What’s a sleep medicine physician doing at a center that specializes in cardiovascular care? Spend a few minutes with Harneet Walia, M.D., and the connection becomes clear: Sleep health is crucial to maintaining or enhancing your heart health.
If you have trouble falling asleep, sleeping through the night, or staying awake during the day, you may be among the one-third of Americans estimated to have sleep disorders, according to Dr. Walia, who serves as medical director of Sleep Medicine and Continuous Improvement at Miami Cardiac & Vascular Institute.
If left untreated, Dr. Walia says, sleep disorders can lead to chronic fatigue, difficulty concentrating, excessive daytime sleepiness, poor quality of life and the inability to accomplish everyday tasks. They also trigger physiological changes that can affect the health of your heart. Dr. Walia spoke with Resource recently and explained why finding time for more ZZZs in your day isn’t just a luxury, it’s a necessity.
Resource: Dr. Walia, can you tell us some of the common disorders typically treated by a sleep medicine physician?
Dr. Walia: Of course. Sleep medicine encompasses a variety of disorders, including insomnia, sleep apnea, restless leg syndrome, parasomnia (walking or eating in your sleep or acting out of dreams), circadian rhythm disorders and many more. Because poor sleep can affect so many different aspects of your life and health, you see it being treated across a variety of specialties – pulmonary, psychiatry, neurology, ear-nose-throat, family medicine and more.
I happen to be part of the Cardiology Group at Miami Cardiac & Vascular Institute, a multidisciplinary team of top-tier physicians, advanced practice providers, medical assistants and clinical pharmacists who leverage our leading-edge treatments and technology to provide patients with the most advanced cardiovascular care.
Resource: What led you to specialize in sleep medicine?
Dr. Walia: The case that sparked my interest during my residency – and led to my research in the field and my degree – was a case involving resistant hypertension. The patient was on four different blood pressure medications but still was unable to bring it under control. A sleep study revealed that the patient had severe obstructive sleep apnea, which happens to be one of the leading cause of resistant hypertension. He was given continuous positive airway pressure (CPAP) therapy and quickly showed tangible improvement. I’ve also performed research that demonstrates how resolving sleep disorders can decrease symptoms of depression or insomnia in patients, and lead to a better quality of life overall.
Resource: How does someone know if they have sleep apnea?
Dr. Walia: If your partner complains about your loud snoring, or is alarmed when you seem to stop breathing for several seconds, you most likely have sleep apnea. Same thing if you have difficulty concentrating or staying awake during the day. Your primary care physician or specialist can refer you to a sleep medicine specialist. Or you can contact one of Baptist Health’s sleep centers directly to schedule an evaluation and sleep study, which can easily confirm whether or not you have sleep apnea.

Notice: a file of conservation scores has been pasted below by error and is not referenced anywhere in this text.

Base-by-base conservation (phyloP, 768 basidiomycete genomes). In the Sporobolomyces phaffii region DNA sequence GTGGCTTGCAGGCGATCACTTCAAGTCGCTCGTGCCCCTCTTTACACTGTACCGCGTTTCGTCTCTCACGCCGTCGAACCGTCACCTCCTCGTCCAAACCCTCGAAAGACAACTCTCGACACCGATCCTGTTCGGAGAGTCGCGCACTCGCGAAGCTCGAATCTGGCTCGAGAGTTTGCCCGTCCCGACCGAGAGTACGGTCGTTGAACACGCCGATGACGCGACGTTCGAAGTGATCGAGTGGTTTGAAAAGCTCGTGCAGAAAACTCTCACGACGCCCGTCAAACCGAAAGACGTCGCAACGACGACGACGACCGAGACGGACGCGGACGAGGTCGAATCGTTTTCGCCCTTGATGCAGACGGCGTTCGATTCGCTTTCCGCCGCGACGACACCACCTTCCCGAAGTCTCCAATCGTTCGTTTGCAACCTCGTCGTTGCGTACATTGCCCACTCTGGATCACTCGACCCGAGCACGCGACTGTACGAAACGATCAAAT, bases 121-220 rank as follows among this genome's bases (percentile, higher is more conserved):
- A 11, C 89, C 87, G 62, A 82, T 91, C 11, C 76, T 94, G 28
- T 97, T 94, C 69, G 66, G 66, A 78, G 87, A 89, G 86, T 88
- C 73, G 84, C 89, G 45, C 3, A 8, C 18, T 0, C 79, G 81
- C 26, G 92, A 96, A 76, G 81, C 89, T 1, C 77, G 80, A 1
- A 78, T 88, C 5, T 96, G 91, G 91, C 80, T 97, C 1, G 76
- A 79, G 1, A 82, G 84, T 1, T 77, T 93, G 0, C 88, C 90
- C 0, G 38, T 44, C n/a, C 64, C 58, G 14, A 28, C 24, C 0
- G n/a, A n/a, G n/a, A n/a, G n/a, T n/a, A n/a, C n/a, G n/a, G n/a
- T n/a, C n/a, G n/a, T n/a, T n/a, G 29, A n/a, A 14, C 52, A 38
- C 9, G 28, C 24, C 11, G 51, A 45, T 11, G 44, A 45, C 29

Resource: What, typically, are the causes of sleep health issues – mental, physiological, or environmental? Or maybe all of the above?
Dr. Walia: All of the above, definitely. Insomnia is usually linked to stress, while obesity is a common comorbidity associated with sleep apnea. Restless leg syndrome can be associated with iron, and is also not uncommon during pregnancy, but many times there is no apparent cause. Some sleep disorders – sleep apnea, especially – tend to worsen with age. Over time, the tissue in our airway becomes softer and floppier, which increases the likelihood of snoring and obstructive sleep apnea. Also, many sleep disorders are hereditary, so if you have a family history, you should be aware of this and let your doctor know.
Resource:And this can affect your heart health?
Dr. Walia: Absolutely. Data suggests that people who get insufficient sleep or experience sleep deprivation are at a higher risk for cardiovascular disorders. We can actually measure the various physiological changes that occur in patients with sleep disorders. They include hypoxia (decreased oxygen levels); hypercapnia (excessive carbon dioxide in the bloodstream); changes in intrathoracic pressure; increased systemic inflammation, and increased activation of the sympathetic nervous system – meaning your body’s engine is always in high alert mode, just as when you’re faced with a dangerous or stressful situation. All of these can make you more prone to negative changes in your heart health.
Resource:How do you apply the science of sleep medicine to caring for a cardiac patient?
Dr. Walia: Sleep health is critical to a healthy life. Just as we talk about using diet and exercise to improve our overall health, we should also be talking about sleep as one of our pillars of health. At Miami Cardiac & Vascular Institute, we want to optimize the sleep health of every patient by screening for sleep disorders and making sure they’re getting adequate sleep – both in terms of quantity and quality.